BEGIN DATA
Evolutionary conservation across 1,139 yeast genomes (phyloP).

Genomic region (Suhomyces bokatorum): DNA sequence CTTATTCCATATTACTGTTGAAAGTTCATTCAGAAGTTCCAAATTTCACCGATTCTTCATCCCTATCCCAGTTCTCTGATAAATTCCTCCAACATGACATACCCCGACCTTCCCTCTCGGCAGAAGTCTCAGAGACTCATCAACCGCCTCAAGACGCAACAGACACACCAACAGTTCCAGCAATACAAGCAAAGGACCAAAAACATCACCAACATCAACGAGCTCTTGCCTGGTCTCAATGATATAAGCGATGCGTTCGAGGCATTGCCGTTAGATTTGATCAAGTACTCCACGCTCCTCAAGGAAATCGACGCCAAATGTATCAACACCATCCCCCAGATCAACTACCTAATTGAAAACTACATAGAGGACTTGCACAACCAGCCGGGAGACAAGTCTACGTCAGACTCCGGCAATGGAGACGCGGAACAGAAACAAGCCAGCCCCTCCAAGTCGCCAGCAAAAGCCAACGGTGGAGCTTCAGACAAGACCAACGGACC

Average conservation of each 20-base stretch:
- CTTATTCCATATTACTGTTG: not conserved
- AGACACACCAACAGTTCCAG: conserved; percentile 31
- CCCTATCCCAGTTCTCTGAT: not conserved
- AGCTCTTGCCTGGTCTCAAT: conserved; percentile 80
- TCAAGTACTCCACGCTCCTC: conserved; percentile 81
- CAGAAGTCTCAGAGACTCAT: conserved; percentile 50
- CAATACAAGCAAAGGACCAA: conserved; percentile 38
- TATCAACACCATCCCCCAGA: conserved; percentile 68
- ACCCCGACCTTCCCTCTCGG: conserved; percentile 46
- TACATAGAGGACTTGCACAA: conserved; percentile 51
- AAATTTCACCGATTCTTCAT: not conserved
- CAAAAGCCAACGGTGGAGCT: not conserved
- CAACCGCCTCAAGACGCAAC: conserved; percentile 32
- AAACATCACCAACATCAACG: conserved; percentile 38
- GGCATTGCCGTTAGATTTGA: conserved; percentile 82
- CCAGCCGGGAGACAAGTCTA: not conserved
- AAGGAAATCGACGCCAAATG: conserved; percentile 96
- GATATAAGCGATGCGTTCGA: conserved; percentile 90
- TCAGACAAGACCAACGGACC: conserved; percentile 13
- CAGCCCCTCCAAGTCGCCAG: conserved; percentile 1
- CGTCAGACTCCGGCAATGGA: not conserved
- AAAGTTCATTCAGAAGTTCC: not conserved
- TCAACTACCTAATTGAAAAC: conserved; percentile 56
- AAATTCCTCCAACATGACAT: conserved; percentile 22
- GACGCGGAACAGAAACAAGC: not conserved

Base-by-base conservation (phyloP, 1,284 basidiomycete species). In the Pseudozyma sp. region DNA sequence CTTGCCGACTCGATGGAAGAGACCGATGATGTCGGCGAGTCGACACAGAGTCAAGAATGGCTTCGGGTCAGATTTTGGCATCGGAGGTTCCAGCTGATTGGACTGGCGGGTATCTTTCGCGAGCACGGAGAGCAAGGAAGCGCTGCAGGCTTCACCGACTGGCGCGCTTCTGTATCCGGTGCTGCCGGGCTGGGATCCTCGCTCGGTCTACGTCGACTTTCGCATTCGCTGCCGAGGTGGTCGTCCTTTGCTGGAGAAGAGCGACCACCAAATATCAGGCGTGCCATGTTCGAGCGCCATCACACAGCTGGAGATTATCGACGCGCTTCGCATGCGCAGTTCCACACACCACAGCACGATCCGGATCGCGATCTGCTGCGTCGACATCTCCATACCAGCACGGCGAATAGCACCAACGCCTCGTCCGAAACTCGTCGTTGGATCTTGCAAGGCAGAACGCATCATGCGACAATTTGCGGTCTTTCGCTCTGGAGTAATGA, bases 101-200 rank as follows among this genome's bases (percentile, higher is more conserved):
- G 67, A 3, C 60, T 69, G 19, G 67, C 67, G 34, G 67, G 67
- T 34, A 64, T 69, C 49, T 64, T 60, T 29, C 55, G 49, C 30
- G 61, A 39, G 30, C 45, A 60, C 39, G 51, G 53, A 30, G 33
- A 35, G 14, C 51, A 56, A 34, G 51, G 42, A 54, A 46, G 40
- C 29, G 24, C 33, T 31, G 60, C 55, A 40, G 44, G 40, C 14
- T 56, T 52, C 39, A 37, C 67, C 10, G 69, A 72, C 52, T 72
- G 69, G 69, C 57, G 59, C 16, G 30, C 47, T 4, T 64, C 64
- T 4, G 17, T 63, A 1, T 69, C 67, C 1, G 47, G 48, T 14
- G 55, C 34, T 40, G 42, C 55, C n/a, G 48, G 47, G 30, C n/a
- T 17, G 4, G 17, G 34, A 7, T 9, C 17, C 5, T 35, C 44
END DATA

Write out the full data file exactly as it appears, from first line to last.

Evolutionary conservation across 1,139 yeast genomes (phyloP).

Genomic region (Suhomyces bokatorum): DNA sequence CTTATTCCATATTACTGTTGAAAGTTCATTCAGAAGTTCCAAATTTCACCGATTCTTCATCCCTATCCCAGTTCTCTGATAAATTCCTCCAACATGACATACCCCGACCTTCCCTCTCGGCAGAAGTCTCAGAGACTCATCAACCGCCTCAAGACGCAACAGACACACCAACAGTTCCAGCAATACAAGCAAAGGACCAAAAACATCACCAACATCAACGAGCTCTTGCCTGGTCTCAATGATATAAGCGATGCGTTCGAGGCATTGCCGTTAGATTTGATCAAGTACTCCACGCTCCTCAAGGAAATCGACGCCAAATGTATCAACACCATCCCCCAGATCAACTACCTAATTGAAAACTACATAGAGGACTTGCACAACCAGCCGGGAGACAAGTCTACGTCAGACTCCGGCAATGGAGACGCGGAACAGAAACAAGCCAGCCCCTCCAAGTCGCCAGCAAAAGCCAACGGTGGAGCTTCAGACAAGACCAACGGACC

Average conservation of each 20-base stretch:
- CTTATTCCATATTACTGTTG: not conserved
- AGACACACCAACAGTTCCAG: conserved; percentile 31
- CCCTATCCCAGTTCTCTGAT: not conserved
- AGCTCTTGCCTGGTCTCAAT: conserved; percentile 80
- TCAAGTACTCCACGCTCCTC: conserved; percentile 81
- CAGAAGTCTCAGAGACTCAT: conserved; percentile 50
- CAATACAAGCAAAGGACCAA: conserved; percentile 38
- TATCAACACCATCCCCCAGA: conserved; percentile 68
- ACCCCGACCTTCCCTCTCGG: conserved; percentile 46
- TACATAGAGGACTTGCACAA: conserved; percentile 51
- AAATTTCACCGATTCTTCAT: not conserved
- CAAAAGCCAACGGTGGAGCT: not conserved
- CAACCGCCTCAAGACGCAAC: conserved; percentile 32
- AAACATCACCAACATCAACG: conserved; percentile 38
- GGCATTGCCGTTAGATTTGA: conserved; percentile 82
- CCAGCCGGGAGACAAGTCTA: not conserved
- AAGGAAATCGACGCCAAATG: conserved; percentile 96
- GATATAAGCGATGCGTTCGA: conserved; percentile 90
- TCAGACAAGACCAACGGACC: conserved; percentile 13
- CAGCCCCTCCAAGTCGCCAG: conserved; percentile 1
- CGTCAGACTCCGGCAATGGA: not conserved
- AAAGTTCATTCAGAAGTTCC: not conserved
- TCAACTACCTAATTGAAAAC: conserved; percentile 56
- AAATTCCTCCAACATGACAT: conserved; percentile 22
- GACGCGGAACAGAAACAAGC: not conserved

Base-by-base conservation (phyloP, 1,284 basidiomycete species). In the Pseudozyma sp. region DNA sequence CTTGCCGACTCGATGGAAGAGACCGATGATGTCGGCGAGTCGACACAGAGTCAAGAATGGCTTCGGGTCAGATTTTGGCATCGGAGGTTCCAGCTGATTGGACTGGCGGGTATCTTTCGCGAGCACGGAGAGCAAGGAAGCGCTGCAGGCTTCACCGACTGGCGCGCTTCTGTATCCGGTGCTGCCGGGCTGGGATCCTCGCTCGGTCTACGTCGACTTTCGCATTCGCTGCCGAGGTGGTCGTCCTTTGCTGGAGAAGAGCGACCACCAAATATCAGGCGTGCCATGTTCGAGCGCCATCACACAGCTGGAGATTATCGACGCGCTTCGCATGCGCAGTTCCACACACCACAGCACGATCCGGATCGCGATCTGCTGCGTCGACATCTCCATACCAGCACGGCGAATAGCACCAACGCCTCGTCCGAAACTCGTCGTTGGATCTTGCAAGGCAGAACGCATCATGCGACAATTTGCGGTCTTTCGCTCTGGAGTAATGA, bases 101-200 rank as follows among this genome's bases (percentile, higher is more conserved):
- G 67, A 3, C 60, T 69, G 19, G 67, C 67, G 34, G 67, G 67
- T 34, A 64, T 69, C 49, T 64, T 60, T 29, C 55, G 49, C 30
- G 61, A 39, G 30, C 45, A 60, C 39, G 51, G 53, A 30, G 33
- A 35, G 14, C 51, A 56, A 34, G 51, G 42, A 54, A 46, G 40
- C 29, G 24, C 33, T 31, G 60, C 55, A 40, G 44, G 40, C 14
- T 56, T 52, C 39, A 37, C 67, C 10, G 69, A 72, C 52, T 72
- G 69, G 69, C 57, G 59, C 16, G 30, C 47, T 4, T 64, C 64
- T 4, G 17, T 63, A 1, T 69, C 67, C 1, G 47, G 48, T 14
- G 55, C 34, T 40, G 42, C 55, C n/a, G 48, G 47, G 30, C n/a
- T 17, G 4, G 17, G 34, A 7, T 9, C 17, C 5, T 35, C 44